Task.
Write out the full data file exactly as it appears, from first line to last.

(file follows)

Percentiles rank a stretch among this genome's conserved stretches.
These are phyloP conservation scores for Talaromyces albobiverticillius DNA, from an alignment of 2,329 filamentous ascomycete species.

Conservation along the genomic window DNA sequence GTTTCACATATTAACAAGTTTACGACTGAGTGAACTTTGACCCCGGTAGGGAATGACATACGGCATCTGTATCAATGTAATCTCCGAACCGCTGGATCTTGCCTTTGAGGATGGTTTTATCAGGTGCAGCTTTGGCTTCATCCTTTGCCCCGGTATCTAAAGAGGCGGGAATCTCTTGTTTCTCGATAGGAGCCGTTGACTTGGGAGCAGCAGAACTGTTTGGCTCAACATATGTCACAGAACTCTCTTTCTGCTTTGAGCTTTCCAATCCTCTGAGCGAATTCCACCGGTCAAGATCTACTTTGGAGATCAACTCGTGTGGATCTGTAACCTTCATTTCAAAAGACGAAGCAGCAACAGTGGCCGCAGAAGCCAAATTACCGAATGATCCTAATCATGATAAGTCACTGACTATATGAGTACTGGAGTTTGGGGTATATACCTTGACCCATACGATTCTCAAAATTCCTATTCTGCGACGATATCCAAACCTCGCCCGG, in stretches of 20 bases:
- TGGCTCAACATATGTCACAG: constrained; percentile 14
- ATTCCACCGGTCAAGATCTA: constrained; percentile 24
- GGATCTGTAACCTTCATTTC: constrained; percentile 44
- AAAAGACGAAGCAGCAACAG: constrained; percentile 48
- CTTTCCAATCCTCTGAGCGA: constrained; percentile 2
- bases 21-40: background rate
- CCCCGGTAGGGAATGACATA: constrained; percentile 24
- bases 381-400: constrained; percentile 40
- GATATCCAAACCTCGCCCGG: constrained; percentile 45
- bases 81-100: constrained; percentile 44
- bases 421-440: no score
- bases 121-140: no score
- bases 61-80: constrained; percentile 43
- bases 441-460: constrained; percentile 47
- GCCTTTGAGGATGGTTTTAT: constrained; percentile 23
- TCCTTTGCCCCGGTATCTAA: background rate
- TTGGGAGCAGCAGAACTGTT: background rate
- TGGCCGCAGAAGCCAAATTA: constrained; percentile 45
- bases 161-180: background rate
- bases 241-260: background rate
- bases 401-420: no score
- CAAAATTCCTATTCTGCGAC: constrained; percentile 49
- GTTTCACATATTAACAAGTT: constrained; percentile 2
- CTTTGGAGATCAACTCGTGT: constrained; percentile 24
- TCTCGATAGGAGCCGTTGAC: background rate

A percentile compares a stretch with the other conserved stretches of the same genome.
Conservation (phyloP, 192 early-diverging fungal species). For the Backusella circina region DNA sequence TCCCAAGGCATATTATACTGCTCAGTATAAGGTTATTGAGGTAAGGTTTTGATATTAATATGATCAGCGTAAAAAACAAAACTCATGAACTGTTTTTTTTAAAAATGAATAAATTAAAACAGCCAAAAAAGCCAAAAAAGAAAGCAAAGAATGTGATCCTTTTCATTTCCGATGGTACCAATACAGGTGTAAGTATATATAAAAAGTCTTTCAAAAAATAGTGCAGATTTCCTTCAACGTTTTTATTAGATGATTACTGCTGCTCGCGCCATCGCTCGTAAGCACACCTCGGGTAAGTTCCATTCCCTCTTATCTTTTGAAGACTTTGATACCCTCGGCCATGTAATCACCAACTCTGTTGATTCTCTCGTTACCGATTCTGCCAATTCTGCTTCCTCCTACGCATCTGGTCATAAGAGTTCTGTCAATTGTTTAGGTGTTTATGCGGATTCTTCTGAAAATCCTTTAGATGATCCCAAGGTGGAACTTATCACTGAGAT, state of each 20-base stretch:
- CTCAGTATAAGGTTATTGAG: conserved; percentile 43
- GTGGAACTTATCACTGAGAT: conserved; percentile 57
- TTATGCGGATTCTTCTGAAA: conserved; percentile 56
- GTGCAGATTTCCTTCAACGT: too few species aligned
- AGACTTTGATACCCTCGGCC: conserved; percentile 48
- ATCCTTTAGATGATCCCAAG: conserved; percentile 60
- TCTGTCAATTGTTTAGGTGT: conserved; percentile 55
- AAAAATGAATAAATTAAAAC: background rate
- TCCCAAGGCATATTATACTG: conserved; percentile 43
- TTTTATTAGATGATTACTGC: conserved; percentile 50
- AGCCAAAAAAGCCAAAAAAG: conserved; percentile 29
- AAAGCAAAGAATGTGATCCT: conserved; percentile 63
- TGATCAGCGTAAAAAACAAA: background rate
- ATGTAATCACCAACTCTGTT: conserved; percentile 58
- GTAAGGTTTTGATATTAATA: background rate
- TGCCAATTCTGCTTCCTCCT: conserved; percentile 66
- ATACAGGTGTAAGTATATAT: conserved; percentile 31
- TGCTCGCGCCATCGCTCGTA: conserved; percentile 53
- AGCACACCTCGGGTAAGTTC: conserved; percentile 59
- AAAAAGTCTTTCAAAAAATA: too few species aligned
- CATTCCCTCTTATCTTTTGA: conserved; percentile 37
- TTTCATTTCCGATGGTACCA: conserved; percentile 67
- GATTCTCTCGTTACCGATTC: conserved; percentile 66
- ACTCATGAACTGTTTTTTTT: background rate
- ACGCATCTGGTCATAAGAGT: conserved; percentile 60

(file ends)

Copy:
Percentiles rank a stretch among this genome's conserved stretches.
These are phyloP conservation scores for Talaromyces albobiverticillius DNA, from an alignment of 2,329 filamentous ascomycete species.

Conservation along the genomic window DNA sequence GTTTCACATATTAACAAGTTTACGACTGAGTGAACTTTGACCCCGGTAGGGAATGACATACGGCATCTGTATCAATGTAATCTCCGAACCGCTGGATCTTGCCTTTGAGGATGGTTTTATCAGGTGCAGCTTTGGCTTCATCCTTTGCCCCGGTATCTAAAGAGGCGGGAATCTCTTGTTTCTCGATAGGAGCCGTTGACTTGGGAGCAGCAGAACTGTTTGGCTCAACATATGTCACAGAACTCTCTTTCTGCTTTGAGCTTTCCAATCCTCTGAGCGAATTCCACCGGTCAAGATCTACTTTGGAGATCAACTCGTGTGGATCTGTAACCTTCATTTCAAAAGACGAAGCAGCAACAGTGGCCGCAGAAGCCAAATTACCGAATGATCCTAATCATGATAAGTCACTGACTATATGAGTACTGGAGTTTGGGGTATATACCTTGACCCATACGATTCTCAAAATTCCTATTCTGCGACGATATCCAAACCTCGCCCGG, in stretches of 20 bases:
- TGGCTCAACATATGTCACAG: constrained; percentile 14
- ATTCCACCGGTCAAGATCTA: constrained; percentile 24
- GGATCTGTAACCTTCATTTC: constrained; percentile 44
- AAAAGACGAAGCAGCAACAG: constrained; percentile 48
- CTTTCCAATCCTCTGAGCGA: constrained; percentile 2
- bases 21-40: background rate
- CCCCGGTAGGGAATGACATA: constrained; percentile 24
- bases 381-400: constrained; percentile 40
- GATATCCAAACCTCGCCCGG: constrained; percentile 45
- bases 81-100: constrained; percentile 44
- bases 421-440: no score
- bases 121-140: no score
- bases 61-80: constrained; percentile 43
- bases 441-460: constrained; percentile 47
- GCCTTTGAGGATGGTTTTAT: constrained; percentile 23
- TCCTTTGCCCCGGTATCTAA: background rate
- TTGGGAGCAGCAGAACTGTT: background rate
- TGGCCGCAGAAGCCAAATTA: constrained; percentile 45
- bases 161-180: background rate
- bases 241-260: background rate
- bases 401-420: no score
- CAAAATTCCTATTCTGCGAC: constrained; percentile 49
- GTTTCACATATTAACAAGTT: constrained; percentile 2
- CTTTGGAGATCAACTCGTGT: constrained; percentile 24
- TCTCGATAGGAGCCGTTGAC: background rate

A percentile compares a stretch with the other conserved stretches of the same genome.
Conservation (phyloP, 192 early-diverging fungal species). For the Backusella circina region DNA sequence TCCCAAGGCATATTATACTGCTCAGTATAAGGTTATTGAGGTAAGGTTTTGATATTAATATGATCAGCGTAAAAAACAAAACTCATGAACTGTTTTTTTTAAAAATGAATAAATTAAAACAGCCAAAAAAGCCAAAAAAGAAAGCAAAGAATGTGATCCTTTTCATTTCCGATGGTACCAATACAGGTGTAAGTATATATAAAAAGTCTTTCAAAAAATAGTGCAGATTTCCTTCAACGTTTTTATTAGATGATTACTGCTGCTCGCGCCATCGCTCGTAAGCACACCTCGGGTAAGTTCCATTCCCTCTTATCTTTTGAAGACTTTGATACCCTCGGCCATGTAATCACCAACTCTGTTGATTCTCTCGTTACCGATTCTGCCAATTCTGCTTCCTCCTACGCATCTGGTCATAAGAGTTCTGTCAATTGTTTAGGTGTTTATGCGGATTCTTCTGAAAATCCTTTAGATGATCCCAAGGTGGAACTTATCACTGAGAT, state of each 20-base stretch:
- CTCAGTATAAGGTTATTGAG: conserved; percentile 43
- GTGGAACTTATCACTGAGAT: conserved; percentile 57
- TTATGCGGATTCTTCTGAAA: conserved; percentile 56
- GTGCAGATTTCCTTCAACGT: too few species aligned
- AGACTTTGATACCCTCGGCC: conserved; percentile 48
- ATCCTTTAGATGATCCCAAG: conserved; percentile 60
- TCTGTCAATTGTTTAGGTGT: conserved; percentile 55
- AAAAATGAATAAATTAAAAC: background rate
- TCCCAAGGCATATTATACTG: conserved; percentile 43
- TTTTATTAGATGATTACTGC: conserved; percentile 50
- AGCCAAAAAAGCCAAAAAAG: conserved; percentile 29
- AAAGCAAAGAATGTGATCCT: conserved; percentile 63
- TGATCAGCGTAAAAAACAAA: background rate
- ATGTAATCACCAACTCTGTT: conserved; percentile 58
- GTAAGGTTTTGATATTAATA: background rate
- TGCCAATTCTGCTTCCTCCT: conserved; percentile 66
- ATACAGGTGTAAGTATATAT: conserved; percentile 31
- TGCTCGCGCCATCGCTCGTA: conserved; percentile 53
- AGCACACCTCGGGTAAGTTC: conserved; percentile 59
- AAAAAGTCTTTCAAAAAATA: too few species aligned
- CATTCCCTCTTATCTTTTGA: conserved; percentile 37
- TTTCATTTCCGATGGTACCA: conserved; percentile 67
- GATTCTCTCGTTACCGATTC: conserved; percentile 66
- ACTCATGAACTGTTTTTTTT: background rate
- ACGCATCTGGTCATAAGAGT: conserved; percentile 60